I have heard across the debt market that APRA has made two small but significant changes to how banks manage securitisations via APS 120. This may just kill Australian Lending FinTech.
Two adjustments to the regulatory guidance have created new issues for those looking for warehouse financing or securitisation capability:
- APRA will limit any tranche retention in a securitisation to 20% notional of a senior tranche. In other words, a 20% senior exposure cap on what a bank can retain in a securitisation. There is a particular focus here because APRA doesn’t believe retained senior AAA and selling junior mezzanine tranches is a suitable risk transfer (ie. capital relief securitisation is not suitable).
- There is a loan warehouse growth cap of the lower of a bank’s investment home loan growth and the 10% APRA cap applied to investment home loans.
This will significantly impact all Lending FinTech at a later stage. I can’t see anyone scaling without either a banking licence or securitisation or probably both.
Lending FinTechs don’t have direct access to deposits, so if they want to scale and be cost effective, their only options are to tap into capital markets or other lenders’ balance sheets. And the most cost-effective way to do this is through bank warehousing facilities or loan securitisation. Further:
No “Unicorn” Lending or P2P FinTech exists (with the exception of RateSetter) without a publicly announced securitisation program.
See our table if you need further evidence:
|Latest Valuation (USD)||Securitisation Name|
Given lack of local Australian senior tranche or AAA buyers via capital markets (just 8% of super fund assets goes into non-bank fixed income, source: OECD), FinTechs would be forced towards the 4 Aussie majors. Overseas wholesale is just too much for a young local FinTech with a local product, plus currency swaps are an extra cost and complexity.
But now a growing FinTech cannot obtain funding from a major bank, as the capital relief type securitisation is now blocked. And don’t think you can try to run a book with 10 different senior tranche investors: new deals need to be especially “clubby”.
What about warehousing?
Warehousing is another option that will be constrained, although if there is not going to be a longer term securitisation market, the demand for warehousing might also fall. Warehousing is a stop-gap: helping non-banks get to scale before a securitisation. If this is now capped, then FinTech growth is now capped. I would also expect Australian banks to service existing clients with scale over high growth yet still small FinTech who might have longer-term payoff.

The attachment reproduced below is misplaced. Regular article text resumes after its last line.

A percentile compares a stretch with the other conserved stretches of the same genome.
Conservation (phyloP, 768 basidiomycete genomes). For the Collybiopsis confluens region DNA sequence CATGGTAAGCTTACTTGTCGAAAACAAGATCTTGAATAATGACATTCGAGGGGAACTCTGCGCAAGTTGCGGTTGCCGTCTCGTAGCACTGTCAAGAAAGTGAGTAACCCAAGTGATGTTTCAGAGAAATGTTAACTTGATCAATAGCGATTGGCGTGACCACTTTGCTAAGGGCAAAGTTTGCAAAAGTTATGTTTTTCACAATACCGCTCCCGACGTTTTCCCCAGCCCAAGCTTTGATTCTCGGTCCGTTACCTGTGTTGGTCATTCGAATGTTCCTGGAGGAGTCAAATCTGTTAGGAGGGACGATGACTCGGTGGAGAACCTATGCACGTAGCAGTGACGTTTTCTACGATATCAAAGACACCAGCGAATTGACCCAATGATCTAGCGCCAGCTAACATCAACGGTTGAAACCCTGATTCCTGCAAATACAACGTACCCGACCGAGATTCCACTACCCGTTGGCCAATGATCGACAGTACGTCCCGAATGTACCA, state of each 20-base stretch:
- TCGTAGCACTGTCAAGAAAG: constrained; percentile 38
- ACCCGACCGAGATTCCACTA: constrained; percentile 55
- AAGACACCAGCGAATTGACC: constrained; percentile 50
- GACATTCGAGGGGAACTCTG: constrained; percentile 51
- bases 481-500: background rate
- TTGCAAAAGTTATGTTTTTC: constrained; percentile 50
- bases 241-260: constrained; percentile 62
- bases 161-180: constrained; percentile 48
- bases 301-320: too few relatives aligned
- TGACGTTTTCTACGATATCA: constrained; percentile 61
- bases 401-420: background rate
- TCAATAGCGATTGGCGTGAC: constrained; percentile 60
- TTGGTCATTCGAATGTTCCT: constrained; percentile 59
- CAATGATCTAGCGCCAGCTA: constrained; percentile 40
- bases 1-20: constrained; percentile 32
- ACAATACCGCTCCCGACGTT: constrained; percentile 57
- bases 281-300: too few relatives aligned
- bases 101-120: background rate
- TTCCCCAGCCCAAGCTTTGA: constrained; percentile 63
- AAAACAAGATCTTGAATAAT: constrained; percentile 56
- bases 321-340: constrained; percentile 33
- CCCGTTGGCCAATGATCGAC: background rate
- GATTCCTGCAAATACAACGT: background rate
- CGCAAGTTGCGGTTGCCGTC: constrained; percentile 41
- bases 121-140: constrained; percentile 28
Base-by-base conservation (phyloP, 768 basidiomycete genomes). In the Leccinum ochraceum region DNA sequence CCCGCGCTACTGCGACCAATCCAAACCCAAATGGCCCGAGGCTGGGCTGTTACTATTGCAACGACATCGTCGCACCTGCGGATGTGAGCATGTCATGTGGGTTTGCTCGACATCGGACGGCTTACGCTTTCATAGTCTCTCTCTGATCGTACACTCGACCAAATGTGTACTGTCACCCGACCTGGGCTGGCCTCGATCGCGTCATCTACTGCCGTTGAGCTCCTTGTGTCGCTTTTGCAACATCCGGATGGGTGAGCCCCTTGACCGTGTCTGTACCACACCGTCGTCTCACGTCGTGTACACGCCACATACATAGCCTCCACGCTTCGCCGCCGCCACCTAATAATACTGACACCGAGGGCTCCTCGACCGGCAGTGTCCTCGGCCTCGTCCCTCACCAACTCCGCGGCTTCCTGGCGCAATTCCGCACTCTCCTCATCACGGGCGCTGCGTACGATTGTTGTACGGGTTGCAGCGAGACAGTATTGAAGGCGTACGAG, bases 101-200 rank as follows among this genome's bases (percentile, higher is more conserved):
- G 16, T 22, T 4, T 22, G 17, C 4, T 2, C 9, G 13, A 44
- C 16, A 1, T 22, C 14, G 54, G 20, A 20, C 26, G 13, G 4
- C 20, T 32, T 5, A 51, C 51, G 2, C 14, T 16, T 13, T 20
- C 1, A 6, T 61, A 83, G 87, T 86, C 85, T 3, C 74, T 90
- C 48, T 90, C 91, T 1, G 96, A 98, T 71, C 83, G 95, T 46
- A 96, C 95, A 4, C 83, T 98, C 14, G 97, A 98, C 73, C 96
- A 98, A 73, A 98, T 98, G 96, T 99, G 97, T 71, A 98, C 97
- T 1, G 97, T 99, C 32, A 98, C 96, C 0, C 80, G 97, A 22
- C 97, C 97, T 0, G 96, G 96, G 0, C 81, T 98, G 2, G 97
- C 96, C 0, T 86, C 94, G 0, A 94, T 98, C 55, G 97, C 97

What Else? No deposits. No Collaboration.
Looping back, APRA has not showed any a desire to open up access to banking licences to FinTech (ie. direct deposit access) and the Federal Government has not got the appetite to provide support in the same way as the UK government did via buying loans or credit guarantees.
This, coupled with a low appetite for banks to engage with FinTech, has made life significantly harder.
In my opinion, not much. Small FinTechs with small warehousing facilities may exist but the ability to scale has now gone. Overseas FinTechs, who have already scaled, can come and then distribute securitisations given the bigger brand name and their local markets, notably the US, China and Europe.
Now APRA will have other reasons for its actions, so this isn’t a criticism of them. They need to manage Australia’s banking system. But this current approach appears to be pushing against where other global regulators and governments are going.
As it stands, the point of Lending FinTech was to bring technology and data into finance, which includes risk management and credit scoring processes for better borrower outcomes. This would push major banks harder, increase competition and, ultimately for Australians, create a financial services industry that we can export globally in the same way we consume a huge amount tech from Silicon Valley technology companies.
But it looks like APRA has now taken the Tech out of FinTech.
*We all know about Lending Club’s struggles over the last 2 years.